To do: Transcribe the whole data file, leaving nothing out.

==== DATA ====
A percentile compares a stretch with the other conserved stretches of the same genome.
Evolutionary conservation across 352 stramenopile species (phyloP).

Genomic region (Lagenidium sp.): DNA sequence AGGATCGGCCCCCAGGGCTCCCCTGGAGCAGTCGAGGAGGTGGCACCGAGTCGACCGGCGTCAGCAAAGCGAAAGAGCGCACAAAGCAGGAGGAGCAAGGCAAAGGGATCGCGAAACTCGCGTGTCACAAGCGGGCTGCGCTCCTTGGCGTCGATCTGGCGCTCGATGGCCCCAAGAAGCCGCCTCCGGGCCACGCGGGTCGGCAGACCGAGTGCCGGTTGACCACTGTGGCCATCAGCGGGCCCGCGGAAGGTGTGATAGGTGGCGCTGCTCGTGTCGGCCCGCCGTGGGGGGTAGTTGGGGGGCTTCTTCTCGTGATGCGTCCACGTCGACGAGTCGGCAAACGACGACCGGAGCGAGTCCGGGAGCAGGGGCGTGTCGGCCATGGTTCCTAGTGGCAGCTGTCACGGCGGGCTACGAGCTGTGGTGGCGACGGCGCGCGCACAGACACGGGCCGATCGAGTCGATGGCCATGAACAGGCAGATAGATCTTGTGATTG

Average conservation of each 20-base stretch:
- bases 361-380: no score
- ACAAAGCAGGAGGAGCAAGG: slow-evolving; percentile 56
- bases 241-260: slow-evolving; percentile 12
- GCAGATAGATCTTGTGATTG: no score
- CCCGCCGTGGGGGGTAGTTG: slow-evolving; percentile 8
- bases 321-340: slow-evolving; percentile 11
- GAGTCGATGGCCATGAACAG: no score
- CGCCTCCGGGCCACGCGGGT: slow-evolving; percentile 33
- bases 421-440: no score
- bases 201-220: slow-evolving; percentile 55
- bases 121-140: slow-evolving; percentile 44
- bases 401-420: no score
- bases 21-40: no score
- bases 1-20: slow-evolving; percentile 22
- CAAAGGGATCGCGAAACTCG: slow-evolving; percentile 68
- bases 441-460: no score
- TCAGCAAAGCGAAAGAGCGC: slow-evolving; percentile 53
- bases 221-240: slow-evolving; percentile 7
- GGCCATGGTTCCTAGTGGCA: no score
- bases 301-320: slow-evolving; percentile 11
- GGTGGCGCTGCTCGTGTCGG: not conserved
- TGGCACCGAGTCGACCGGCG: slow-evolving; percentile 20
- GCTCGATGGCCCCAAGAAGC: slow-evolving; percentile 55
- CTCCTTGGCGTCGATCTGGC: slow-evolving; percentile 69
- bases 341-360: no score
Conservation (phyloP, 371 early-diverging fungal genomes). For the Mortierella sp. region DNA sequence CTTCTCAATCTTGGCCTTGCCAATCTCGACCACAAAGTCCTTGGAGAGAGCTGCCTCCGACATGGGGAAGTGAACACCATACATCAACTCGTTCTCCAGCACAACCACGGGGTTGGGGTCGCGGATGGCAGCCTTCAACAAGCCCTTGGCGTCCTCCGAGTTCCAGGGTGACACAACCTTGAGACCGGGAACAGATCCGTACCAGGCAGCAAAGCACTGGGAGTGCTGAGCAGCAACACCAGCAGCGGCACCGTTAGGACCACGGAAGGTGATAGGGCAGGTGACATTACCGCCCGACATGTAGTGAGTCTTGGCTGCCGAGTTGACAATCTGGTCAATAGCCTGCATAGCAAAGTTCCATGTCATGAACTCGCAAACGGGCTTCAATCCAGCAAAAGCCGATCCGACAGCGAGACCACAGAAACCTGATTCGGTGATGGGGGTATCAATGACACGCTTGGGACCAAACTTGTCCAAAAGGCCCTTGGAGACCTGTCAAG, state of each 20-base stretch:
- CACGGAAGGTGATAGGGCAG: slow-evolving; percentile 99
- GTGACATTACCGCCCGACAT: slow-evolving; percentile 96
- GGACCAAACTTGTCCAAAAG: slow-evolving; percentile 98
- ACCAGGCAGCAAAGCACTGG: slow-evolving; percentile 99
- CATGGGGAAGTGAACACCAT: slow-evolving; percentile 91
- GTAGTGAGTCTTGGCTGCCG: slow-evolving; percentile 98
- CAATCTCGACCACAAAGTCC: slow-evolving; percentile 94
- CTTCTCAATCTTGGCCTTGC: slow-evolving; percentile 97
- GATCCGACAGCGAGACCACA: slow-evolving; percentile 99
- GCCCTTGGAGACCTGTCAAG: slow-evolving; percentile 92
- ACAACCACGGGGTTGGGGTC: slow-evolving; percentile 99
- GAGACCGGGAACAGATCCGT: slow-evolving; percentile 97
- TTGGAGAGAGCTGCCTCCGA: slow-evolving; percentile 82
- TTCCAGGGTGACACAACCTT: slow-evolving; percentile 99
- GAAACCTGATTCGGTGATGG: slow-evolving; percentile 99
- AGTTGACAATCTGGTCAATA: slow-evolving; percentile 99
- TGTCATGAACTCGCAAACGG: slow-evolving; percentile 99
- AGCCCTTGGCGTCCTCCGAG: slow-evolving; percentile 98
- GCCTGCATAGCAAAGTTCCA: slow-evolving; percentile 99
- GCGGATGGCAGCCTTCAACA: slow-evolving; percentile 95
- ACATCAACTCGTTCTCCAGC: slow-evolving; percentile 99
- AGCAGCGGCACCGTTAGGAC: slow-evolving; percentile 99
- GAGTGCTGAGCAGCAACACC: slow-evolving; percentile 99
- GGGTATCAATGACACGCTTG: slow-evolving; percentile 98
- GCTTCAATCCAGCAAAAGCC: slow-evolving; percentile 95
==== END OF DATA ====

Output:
A percentile compares a stretch with the other conserved stretches of the same genome.
Evolutionary conservation across 352 stramenopile species (phyloP).

Genomic region (Lagenidium sp.): DNA sequence AGGATCGGCCCCCAGGGCTCCCCTGGAGCAGTCGAGGAGGTGGCACCGAGTCGACCGGCGTCAGCAAAGCGAAAGAGCGCACAAAGCAGGAGGAGCAAGGCAAAGGGATCGCGAAACTCGCGTGTCACAAGCGGGCTGCGCTCCTTGGCGTCGATCTGGCGCTCGATGGCCCCAAGAAGCCGCCTCCGGGCCACGCGGGTCGGCAGACCGAGTGCCGGTTGACCACTGTGGCCATCAGCGGGCCCGCGGAAGGTGTGATAGGTGGCGCTGCTCGTGTCGGCCCGCCGTGGGGGGTAGTTGGGGGGCTTCTTCTCGTGATGCGTCCACGTCGACGAGTCGGCAAACGACGACCGGAGCGAGTCCGGGAGCAGGGGCGTGTCGGCCATGGTTCCTAGTGGCAGCTGTCACGGCGGGCTACGAGCTGTGGTGGCGACGGCGCGCGCACAGACACGGGCCGATCGAGTCGATGGCCATGAACAGGCAGATAGATCTTGTGATTG

Average conservation of each 20-base stretch:
- bases 361-380: no score
- ACAAAGCAGGAGGAGCAAGG: slow-evolving; percentile 56
- bases 241-260: slow-evolving; percentile 12
- GCAGATAGATCTTGTGATTG: no score
- CCCGCCGTGGGGGGTAGTTG: slow-evolving; percentile 8
- bases 321-340: slow-evolving; percentile 11
- GAGTCGATGGCCATGAACAG: no score
- CGCCTCCGGGCCACGCGGGT: slow-evolving; percentile 33
- bases 421-440: no score
- bases 201-220: slow-evolving; percentile 55
- bases 121-140: slow-evolving; percentile 44
- bases 401-420: no score
- bases 21-40: no score
- bases 1-20: slow-evolving; percentile 22
- CAAAGGGATCGCGAAACTCG: slow-evolving; percentile 68
- bases 441-460: no score
- TCAGCAAAGCGAAAGAGCGC: slow-evolving; percentile 53
- bases 221-240: slow-evolving; percentile 7
- GGCCATGGTTCCTAGTGGCA: no score
- bases 301-320: slow-evolving; percentile 11
- GGTGGCGCTGCTCGTGTCGG: not conserved
- TGGCACCGAGTCGACCGGCG: slow-evolving; percentile 20
- GCTCGATGGCCCCAAGAAGC: slow-evolving; percentile 55
- CTCCTTGGCGTCGATCTGGC: slow-evolving; percentile 69
- bases 341-360: no score
Conservation (phyloP, 371 early-diverging fungal genomes). For the Mortierella sp. region DNA sequence CTTCTCAATCTTGGCCTTGCCAATCTCGACCACAAAGTCCTTGGAGAGAGCTGCCTCCGACATGGGGAAGTGAACACCATACATCAACTCGTTCTCCAGCACAACCACGGGGTTGGGGTCGCGGATGGCAGCCTTCAACAAGCCCTTGGCGTCCTCCGAGTTCCAGGGTGACACAACCTTGAGACCGGGAACAGATCCGTACCAGGCAGCAAAGCACTGGGAGTGCTGAGCAGCAACACCAGCAGCGGCACCGTTAGGACCACGGAAGGTGATAGGGCAGGTGACATTACCGCCCGACATGTAGTGAGTCTTGGCTGCCGAGTTGACAATCTGGTCAATAGCCTGCATAGCAAAGTTCCATGTCATGAACTCGCAAACGGGCTTCAATCCAGCAAAAGCCGATCCGACAGCGAGACCACAGAAACCTGATTCGGTGATGGGGGTATCAATGACACGCTTGGGACCAAACTTGTCCAAAAGGCCCTTGGAGACCTGTCAAG, state of each 20-base stretch:
- CACGGAAGGTGATAGGGCAG: slow-evolving; percentile 99
- GTGACATTACCGCCCGACAT: slow-evolving; percentile 96
- GGACCAAACTTGTCCAAAAG: slow-evolving; percentile 98
- ACCAGGCAGCAAAGCACTGG: slow-evolving; percentile 99
- CATGGGGAAGTGAACACCAT: slow-evolving; percentile 91
- GTAGTGAGTCTTGGCTGCCG: slow-evolving; percentile 98
- CAATCTCGACCACAAAGTCC: slow-evolving; percentile 94
- CTTCTCAATCTTGGCCTTGC: slow-evolving; percentile 97
- GATCCGACAGCGAGACCACA: slow-evolving; percentile 99
- GCCCTTGGAGACCTGTCAAG: slow-evolving; percentile 92
- ACAACCACGGGGTTGGGGTC: slow-evolving; percentile 99
- GAGACCGGGAACAGATCCGT: slow-evolving; percentile 97
- TTGGAGAGAGCTGCCTCCGA: slow-evolving; percentile 82
- TTCCAGGGTGACACAACCTT: slow-evolving; percentile 99
- GAAACCTGATTCGGTGATGG: slow-evolving; percentile 99
- AGTTGACAATCTGGTCAATA: slow-evolving; percentile 99
- TGTCATGAACTCGCAAACGG: slow-evolving; percentile 99
- AGCCCTTGGCGTCCTCCGAG: slow-evolving; percentile 98
- GCCTGCATAGCAAAGTTCCA: slow-evolving; percentile 99
- GCGGATGGCAGCCTTCAACA: slow-evolving; percentile 95
- ACATCAACTCGTTCTCCAGC: slow-evolving; percentile 99
- AGCAGCGGCACCGTTAGGAC: slow-evolving; percentile 99
- GAGTGCTGAGCAGCAACACC: slow-evolving; percentile 99
- GGGTATCAATGACACGCTTG: slow-evolving; percentile 98
- GCTTCAATCCAGCAAAAGCC: slow-evolving; percentile 95